It’s a small town with big ideas. The German energy company E.ON has come to build its wind turbines on the town’s surrounding farmland. It’s brought new life to the community  which had otherwise been bypassed when they built a new highway which skirted the town and left it lone and largely unnoticed by the speeding cars, money and people which no longer made a stop in Roscoe.

Such is the novelty of a foreign visitor in town that within minutes of us arriving, the town manager, which I assume is a kind of Mayor, rapped on our car window.  He must have heard there were some English people in town and he offered to open the town museum for us in case we wanted somewhere to sit. Rather embarrassed by the hospitality we chose to stay in the car waiting for the interviewee to turn up but he said he would leave the museum open anyway as it was perfectly safe and no one would take anything.

This part of Texas is a windy place. For years the farmers have tried to protect their crops and homes from it. It’s not just the regular wind that they worry about, tornadoes sweep across the landscape and you can see large concrete boxes on the roadside being sold as storm shelters. The man from E-on explains to me that the local farming community has spent years worrying about the wind, now they bless it. E-on is paying them rent to put the turbines on their land. So they now  have two crops to harvest: cotton and wind.

The wind farms they build in this state, offer substantial help to the farmers. They now get rent from E.ON which can help make the difference between the farm making a profit or a loss. Clearly the wind farms also help the power companies which now have a new product to sell and they help the environment by producing clean energy. But despite all the good the wind farms create, there is a cost.

Wind energy is only viable because it receives a government subsidy. The bill for what is uneconomic power generation is landing on the doormat of taxpayers. Generating wind energy means covering vast areas of land with huge and hefty turbines and in itself wind energy can make only a minor contribution to our energy needs. It alone is not the answer to our energy crisis – but it does make an important contribution and one which is being taken increasingly seriously by governments and energy companies.

Roscoe hopes the wind industry will help revitalise its local economy. What happens there is yet to be seen. But if you are ever on a first date in Texas I can recommend an excellent Mexican restaurant close to some picturesque wind turbines.

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Stuck In The Amazon

Now Part of the Driving Test in Brazil


We have been doing a series of 2 hour flights in a small Cesna plane to get further into the Amazon, landing on small mud and compacted earth strips cut like zippers out of the forest. Our local contact, a Texan called John, who lives out here, told us to make it back to our base we had to be finished and read to go at 4pm. At 3:50 we packed up and said “Let’s go.” “Of course this is far too late to leave” he said. “The pilot thinks it’s too dangerous to fly now and so you will have to stay at camp.”  This was no small problem as it meant missing my flight to Sao Paulo and then back to London. But the pilot left us and we were more or less stranded.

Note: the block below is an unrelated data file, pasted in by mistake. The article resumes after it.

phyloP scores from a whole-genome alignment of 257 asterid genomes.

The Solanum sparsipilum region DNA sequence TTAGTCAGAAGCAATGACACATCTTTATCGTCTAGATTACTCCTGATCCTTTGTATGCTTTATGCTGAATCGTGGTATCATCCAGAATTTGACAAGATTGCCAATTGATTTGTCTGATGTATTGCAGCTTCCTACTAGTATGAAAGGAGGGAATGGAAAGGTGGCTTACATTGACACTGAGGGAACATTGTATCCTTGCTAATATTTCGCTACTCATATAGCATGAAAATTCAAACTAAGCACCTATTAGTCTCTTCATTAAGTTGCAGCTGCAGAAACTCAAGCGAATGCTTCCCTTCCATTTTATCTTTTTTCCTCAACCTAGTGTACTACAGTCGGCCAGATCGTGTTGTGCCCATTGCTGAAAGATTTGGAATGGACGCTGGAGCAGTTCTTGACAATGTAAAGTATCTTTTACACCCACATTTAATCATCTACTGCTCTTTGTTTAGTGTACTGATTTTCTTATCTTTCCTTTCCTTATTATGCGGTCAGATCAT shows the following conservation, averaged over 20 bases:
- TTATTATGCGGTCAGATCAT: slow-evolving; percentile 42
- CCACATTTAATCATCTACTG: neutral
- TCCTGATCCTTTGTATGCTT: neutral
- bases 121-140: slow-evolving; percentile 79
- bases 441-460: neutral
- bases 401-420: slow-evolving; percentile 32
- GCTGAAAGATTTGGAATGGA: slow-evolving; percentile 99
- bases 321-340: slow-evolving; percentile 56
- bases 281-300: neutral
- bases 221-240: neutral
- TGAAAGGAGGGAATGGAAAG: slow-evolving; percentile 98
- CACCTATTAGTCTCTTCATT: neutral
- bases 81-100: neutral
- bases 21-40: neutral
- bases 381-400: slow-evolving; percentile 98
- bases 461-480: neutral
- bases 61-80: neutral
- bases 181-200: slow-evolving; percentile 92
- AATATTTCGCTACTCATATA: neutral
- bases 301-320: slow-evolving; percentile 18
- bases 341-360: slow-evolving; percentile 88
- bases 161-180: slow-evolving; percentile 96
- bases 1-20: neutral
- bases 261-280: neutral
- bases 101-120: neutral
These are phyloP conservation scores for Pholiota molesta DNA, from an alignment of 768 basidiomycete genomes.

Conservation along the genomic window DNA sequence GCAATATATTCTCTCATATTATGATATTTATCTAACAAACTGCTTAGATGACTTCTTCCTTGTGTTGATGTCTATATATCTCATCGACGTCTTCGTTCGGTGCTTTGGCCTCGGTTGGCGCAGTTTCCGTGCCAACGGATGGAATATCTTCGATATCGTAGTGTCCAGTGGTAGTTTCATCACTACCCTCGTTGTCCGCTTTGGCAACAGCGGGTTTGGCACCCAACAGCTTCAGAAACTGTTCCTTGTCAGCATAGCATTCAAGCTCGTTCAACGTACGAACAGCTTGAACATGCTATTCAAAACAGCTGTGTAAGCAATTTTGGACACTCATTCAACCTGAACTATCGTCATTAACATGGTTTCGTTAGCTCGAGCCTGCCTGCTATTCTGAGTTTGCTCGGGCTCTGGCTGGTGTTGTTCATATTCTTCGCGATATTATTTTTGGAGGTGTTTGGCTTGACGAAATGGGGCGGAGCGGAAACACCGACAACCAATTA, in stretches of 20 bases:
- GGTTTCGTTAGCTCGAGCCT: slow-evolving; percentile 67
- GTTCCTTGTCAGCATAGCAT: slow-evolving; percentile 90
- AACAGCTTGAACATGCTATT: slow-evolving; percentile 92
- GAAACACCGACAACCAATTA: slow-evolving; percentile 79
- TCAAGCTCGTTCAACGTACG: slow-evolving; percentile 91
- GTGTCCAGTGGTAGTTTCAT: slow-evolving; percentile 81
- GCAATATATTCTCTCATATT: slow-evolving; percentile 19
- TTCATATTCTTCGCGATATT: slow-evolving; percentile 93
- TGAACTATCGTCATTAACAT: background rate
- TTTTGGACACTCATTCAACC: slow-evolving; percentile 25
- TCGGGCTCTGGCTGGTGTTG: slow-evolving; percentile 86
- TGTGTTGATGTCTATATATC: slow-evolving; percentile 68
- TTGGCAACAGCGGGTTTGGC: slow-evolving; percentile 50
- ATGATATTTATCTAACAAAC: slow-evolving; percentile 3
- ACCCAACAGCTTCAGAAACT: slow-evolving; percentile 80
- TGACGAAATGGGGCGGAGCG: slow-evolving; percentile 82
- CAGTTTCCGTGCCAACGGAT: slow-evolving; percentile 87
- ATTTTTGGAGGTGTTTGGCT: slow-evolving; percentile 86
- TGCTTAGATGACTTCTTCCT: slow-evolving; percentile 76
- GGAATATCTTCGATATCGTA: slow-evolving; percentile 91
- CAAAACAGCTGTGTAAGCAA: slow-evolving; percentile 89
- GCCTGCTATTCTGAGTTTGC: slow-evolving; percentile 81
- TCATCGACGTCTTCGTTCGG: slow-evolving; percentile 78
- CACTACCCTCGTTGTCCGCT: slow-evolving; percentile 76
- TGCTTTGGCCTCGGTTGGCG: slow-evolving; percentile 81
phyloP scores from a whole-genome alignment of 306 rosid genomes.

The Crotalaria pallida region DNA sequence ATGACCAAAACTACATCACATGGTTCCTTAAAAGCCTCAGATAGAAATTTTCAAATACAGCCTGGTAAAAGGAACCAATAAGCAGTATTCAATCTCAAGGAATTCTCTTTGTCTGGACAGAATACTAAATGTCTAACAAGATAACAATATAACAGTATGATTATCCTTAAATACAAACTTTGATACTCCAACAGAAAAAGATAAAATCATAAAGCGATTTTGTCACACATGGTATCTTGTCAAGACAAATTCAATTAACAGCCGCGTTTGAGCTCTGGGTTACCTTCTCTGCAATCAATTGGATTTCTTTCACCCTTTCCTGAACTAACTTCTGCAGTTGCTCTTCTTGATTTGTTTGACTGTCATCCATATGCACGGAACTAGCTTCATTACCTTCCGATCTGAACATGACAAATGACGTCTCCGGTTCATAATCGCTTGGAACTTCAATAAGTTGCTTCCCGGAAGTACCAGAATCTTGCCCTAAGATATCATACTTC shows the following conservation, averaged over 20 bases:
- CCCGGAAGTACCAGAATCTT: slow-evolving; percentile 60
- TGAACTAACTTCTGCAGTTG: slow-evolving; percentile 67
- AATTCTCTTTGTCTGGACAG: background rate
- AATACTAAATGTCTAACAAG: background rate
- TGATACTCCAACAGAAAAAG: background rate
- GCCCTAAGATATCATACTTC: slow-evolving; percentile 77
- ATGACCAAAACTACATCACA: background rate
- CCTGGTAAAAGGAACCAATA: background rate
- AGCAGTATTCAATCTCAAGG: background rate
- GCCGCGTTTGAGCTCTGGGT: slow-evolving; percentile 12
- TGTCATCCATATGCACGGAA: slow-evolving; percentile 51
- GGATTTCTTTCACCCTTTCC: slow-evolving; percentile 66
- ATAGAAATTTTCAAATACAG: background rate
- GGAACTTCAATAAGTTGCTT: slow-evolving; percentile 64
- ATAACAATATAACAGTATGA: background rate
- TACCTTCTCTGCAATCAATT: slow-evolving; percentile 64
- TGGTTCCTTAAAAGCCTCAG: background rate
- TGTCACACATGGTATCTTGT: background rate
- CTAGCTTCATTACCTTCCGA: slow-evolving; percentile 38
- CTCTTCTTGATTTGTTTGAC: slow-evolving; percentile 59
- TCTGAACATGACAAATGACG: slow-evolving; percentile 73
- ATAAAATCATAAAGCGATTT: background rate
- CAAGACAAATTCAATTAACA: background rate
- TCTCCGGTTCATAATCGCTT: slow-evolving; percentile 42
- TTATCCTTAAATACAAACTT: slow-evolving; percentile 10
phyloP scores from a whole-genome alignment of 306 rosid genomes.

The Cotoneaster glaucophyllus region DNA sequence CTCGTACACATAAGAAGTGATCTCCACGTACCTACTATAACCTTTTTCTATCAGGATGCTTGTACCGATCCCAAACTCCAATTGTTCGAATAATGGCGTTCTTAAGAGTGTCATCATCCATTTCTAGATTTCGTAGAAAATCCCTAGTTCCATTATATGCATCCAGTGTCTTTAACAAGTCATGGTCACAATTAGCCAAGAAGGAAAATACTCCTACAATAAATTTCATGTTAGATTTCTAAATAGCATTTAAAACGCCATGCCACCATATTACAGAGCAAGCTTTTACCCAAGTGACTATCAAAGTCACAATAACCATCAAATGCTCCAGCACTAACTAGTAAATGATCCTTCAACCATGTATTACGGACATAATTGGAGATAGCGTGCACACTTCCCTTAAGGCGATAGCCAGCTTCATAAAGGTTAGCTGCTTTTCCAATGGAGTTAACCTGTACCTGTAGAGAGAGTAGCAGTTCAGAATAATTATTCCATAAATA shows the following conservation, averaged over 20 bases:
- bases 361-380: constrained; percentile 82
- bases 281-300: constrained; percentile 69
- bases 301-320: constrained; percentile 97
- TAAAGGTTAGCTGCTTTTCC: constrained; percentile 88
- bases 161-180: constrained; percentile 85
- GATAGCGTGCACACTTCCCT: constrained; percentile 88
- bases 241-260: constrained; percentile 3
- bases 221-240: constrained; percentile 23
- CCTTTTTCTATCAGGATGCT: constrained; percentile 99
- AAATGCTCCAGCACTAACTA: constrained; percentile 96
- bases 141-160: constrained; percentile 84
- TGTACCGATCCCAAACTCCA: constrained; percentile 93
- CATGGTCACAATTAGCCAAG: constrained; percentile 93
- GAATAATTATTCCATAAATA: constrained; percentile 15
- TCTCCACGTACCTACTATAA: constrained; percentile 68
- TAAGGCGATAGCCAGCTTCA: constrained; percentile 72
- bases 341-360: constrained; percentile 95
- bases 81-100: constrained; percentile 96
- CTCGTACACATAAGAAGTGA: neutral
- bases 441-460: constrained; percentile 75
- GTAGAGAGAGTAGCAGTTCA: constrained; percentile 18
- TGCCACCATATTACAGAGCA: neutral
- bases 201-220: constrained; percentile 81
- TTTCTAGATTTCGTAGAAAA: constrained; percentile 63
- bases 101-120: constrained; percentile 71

John drove us a little way out of the forest into a small village to sort some things out. On the way back, he stopped the car abruptly and jumped out shouting “rattle snake.” There was indeed a snake in the road. I was all for taking a photo and moving on.

John decided to jump on the snake and then tried to strangle it with his bare hands. He started shouting a us that this was a very dangerous snaked, not a rattler but something else entirely and he wanted to bring it back to camp so he could “show his people”. I haven’t killed it, just stunned it, he said.

At this point I rather let the side down by screaming at him that there was no way he was going to bring a snake into the car whilst I was in it. Things got a little heated as I then locked him out of his car, and leapt into the lap of the woman sitting next to me. She spoke no English and I didn’t really know who she was. She may now think it a quaint English greeting instead of shaking hands to sit on a strangers lap shouting obscenities at your host.

John quietly explained to me I was not going to stop him getting into his own car, and it was me or the snake and as far as he was concerned the snake won.

Back at base, although I couldn’t understand the language, it was clear they all found the story of the scared Englishman, highly amusing.  After showing everyone the snakes poisonous fangs. John killed it and said he would cook it later. In the end the camp dog managed to get hold of the snake and chomped on it. As a result John threw the remainder to the crocodile which was wallowing in the river 100 meters away. This is called the River of Death, John explained

John seemed a nice man, when he wasn’t killing snakes. But over dinner he told us remarkably off hand stories about wrestling an alligator once when he was drunk and getting bitten in the arm and fighting local bandits.

I am well and truely ready to come home and wrestle with the troubles of London Transport.